Rainforest Residents Seek to Enforce Chevron's Promises to U.S. Courts That the Company Would Litigate Case in Ecuador
Amazon Defense Coalition
18 March 2010 - FOR IMMEDIATE RELEASE
Contact: Karen Hinton at +1.703.798.3109
New York – Lawyers for the Ecuadorian plaintiffs suing Chevron for dumping billions of gallons of toxic waste into Ecuador's Amazon filed a notice of appeal today in U.S. federal court seeking to prevent the oil giant from taking its claims to an international arbitration where the rainforest communities cannot appear.
The appeal is of a March 11th decision by U.S. Judge Leonard B. Sand that allowed Chevron to take claims in the environmental case (Aguinda v. ChevronTexaco) to a private arbitration in violation of its earlier promises to the U.S. federal court that it would abide by any judgment in Ecuador subject only to an enforcement action under New York state law, according to the plaintiffs.
"We believe this case presents important issues regarding Chevron's forum shopping that are appropriate for review by the appellate court," said Jonathon Abady, who represents the rainforest residents suing Chevron for environmental clean-up.
The rainforest communities argue that Chevron, to induce transfer of the case from the U.S. federal court to Ecuador, made several promises to the U.S. court that it is now violating because the scientific evidence at the trial suggests it will lose. These include a promise by Chevron to abide by jurisdiction in Ecuador and pay any judgment subject to certain enforcement provisions that do not include an international arbitration, said Abady.
The Aguinda case was filed in U.S. federal court in 1993 and transferred to Ecuador in 2002, following Chevron's promises to accept jurisdiction there. The oil giant at the time had submitted 14 sworn affidavits praising Ecuador's courts.
The rainforest communities and Ecuador's government had requested that Judge Sand enjoin Chevron from participating in the arbitration on the grounds the company had waived its right to do so years earlier when it induced transfer of the case to Ecuador. The communities accused Chevron of forum shopping and trying to make good on its promises to create a "lifetime of litigation" for the plaintiffs as a way of punishing them for asserting their legal rights.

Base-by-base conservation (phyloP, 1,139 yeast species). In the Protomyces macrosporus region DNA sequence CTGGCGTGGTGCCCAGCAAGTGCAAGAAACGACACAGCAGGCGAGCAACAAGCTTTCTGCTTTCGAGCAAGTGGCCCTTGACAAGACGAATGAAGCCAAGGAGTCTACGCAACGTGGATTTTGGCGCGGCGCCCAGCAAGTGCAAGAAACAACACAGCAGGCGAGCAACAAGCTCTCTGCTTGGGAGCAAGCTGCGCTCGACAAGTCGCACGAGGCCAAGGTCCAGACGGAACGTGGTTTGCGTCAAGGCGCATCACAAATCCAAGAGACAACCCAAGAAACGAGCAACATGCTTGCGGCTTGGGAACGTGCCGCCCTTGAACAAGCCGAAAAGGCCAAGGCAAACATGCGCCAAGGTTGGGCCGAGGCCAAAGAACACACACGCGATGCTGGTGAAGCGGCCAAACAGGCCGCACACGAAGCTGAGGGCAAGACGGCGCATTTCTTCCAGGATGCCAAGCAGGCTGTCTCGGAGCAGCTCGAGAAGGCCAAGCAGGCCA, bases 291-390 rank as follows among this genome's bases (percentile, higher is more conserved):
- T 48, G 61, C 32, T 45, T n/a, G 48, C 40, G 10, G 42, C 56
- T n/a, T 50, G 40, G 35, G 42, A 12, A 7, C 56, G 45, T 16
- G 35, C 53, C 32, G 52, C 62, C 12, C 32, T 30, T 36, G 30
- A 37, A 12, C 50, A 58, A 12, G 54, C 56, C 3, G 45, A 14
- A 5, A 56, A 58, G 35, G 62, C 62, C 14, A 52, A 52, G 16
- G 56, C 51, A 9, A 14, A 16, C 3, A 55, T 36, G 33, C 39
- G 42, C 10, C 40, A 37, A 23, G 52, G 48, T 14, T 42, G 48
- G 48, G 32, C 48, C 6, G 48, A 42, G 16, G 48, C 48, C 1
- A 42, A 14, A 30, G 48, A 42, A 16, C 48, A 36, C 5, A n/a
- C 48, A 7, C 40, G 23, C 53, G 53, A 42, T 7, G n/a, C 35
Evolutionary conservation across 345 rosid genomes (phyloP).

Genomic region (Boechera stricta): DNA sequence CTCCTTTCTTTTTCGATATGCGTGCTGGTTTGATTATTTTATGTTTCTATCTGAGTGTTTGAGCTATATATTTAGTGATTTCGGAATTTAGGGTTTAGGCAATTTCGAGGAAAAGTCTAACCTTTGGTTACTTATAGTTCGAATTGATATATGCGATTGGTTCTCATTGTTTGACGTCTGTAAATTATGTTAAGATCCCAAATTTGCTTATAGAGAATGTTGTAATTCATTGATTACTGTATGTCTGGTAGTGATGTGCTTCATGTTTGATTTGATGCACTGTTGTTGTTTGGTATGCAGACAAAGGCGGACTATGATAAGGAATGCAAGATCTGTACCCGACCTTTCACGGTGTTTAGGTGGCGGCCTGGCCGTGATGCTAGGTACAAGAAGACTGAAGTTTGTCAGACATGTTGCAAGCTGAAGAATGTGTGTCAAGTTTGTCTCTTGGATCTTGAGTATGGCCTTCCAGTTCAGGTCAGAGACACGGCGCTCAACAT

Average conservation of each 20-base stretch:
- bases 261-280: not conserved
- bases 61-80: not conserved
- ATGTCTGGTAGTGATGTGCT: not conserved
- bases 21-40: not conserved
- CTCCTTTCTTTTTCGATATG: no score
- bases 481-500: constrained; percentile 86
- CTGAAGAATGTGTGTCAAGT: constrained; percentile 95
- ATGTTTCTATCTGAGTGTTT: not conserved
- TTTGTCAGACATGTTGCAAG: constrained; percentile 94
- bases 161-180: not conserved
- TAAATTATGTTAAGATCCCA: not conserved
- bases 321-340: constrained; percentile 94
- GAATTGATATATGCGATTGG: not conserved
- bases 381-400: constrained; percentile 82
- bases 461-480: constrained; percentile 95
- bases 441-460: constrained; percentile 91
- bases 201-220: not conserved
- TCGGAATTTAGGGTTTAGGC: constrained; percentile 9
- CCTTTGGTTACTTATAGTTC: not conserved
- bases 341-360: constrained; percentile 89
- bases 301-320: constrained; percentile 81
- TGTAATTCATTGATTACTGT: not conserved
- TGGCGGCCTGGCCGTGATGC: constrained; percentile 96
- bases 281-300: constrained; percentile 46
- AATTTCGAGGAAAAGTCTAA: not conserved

"Chevron's plan to try to resolve the legal claims of thousands of rainforest residents in a secret arbitration is a massive denial of due process," said Abady, of the law firm Emery, Celli, Brinckerhoff & Abady in New York City. "After more than 17 years of litigation fraught with delay caused largely by Chevron itself, these individuals deserve to have their claims resolved in the forum that Chevron chose after relying for years on those promises.
"Chevron, because it faces an adverse judgment, is now looking for yet another forum to drag out this process and make good on its promise of a lifetime of litigation for the communities," added Abady.
The plaintiffs have argued that Chevron is trying to use the arbitration to undermine the rule of law. The company is asking the arbitration panel for an order that extinguishes the Aguinda case on the grounds Chevron has been treated unfairly in the trial even though Chevron has yet to actually lose, and that such an order would violate Ecuador's Constitution.
Chevron is trying to abandon the Ecuador trial even though the parties have produced more than 64,000 chemical sampling results, conducted 103 court-supervised inspections of former Chevron well sites scattered throughout the rainforest, and created a trial record than runs to more than 200,000 pages. A court-appointed expert has estimated damages at up to $27.3 billion.
Ultimately, a judge in Ecuador will decide questions of liability and damages. If Chevron succeeds in obtaining the arbitration and winning, it is unclear what effect if any such a ruling in a parallel proceeding would have on the Ecuador court.
The Aguinda lawsuit charges that Texaco (which Chevron bought in 2001) created a system of oil extraction in the Amazon rainforest that deliberately discharged billions of gallons of toxic wastewater into streams and rivers and abandoned more than 900 unlined waste pits filled with toxic sludge. Texaco was the exclusive operator of the oil fields, which cover an area roughly the size of Rhode Island, from 1964 to 1990.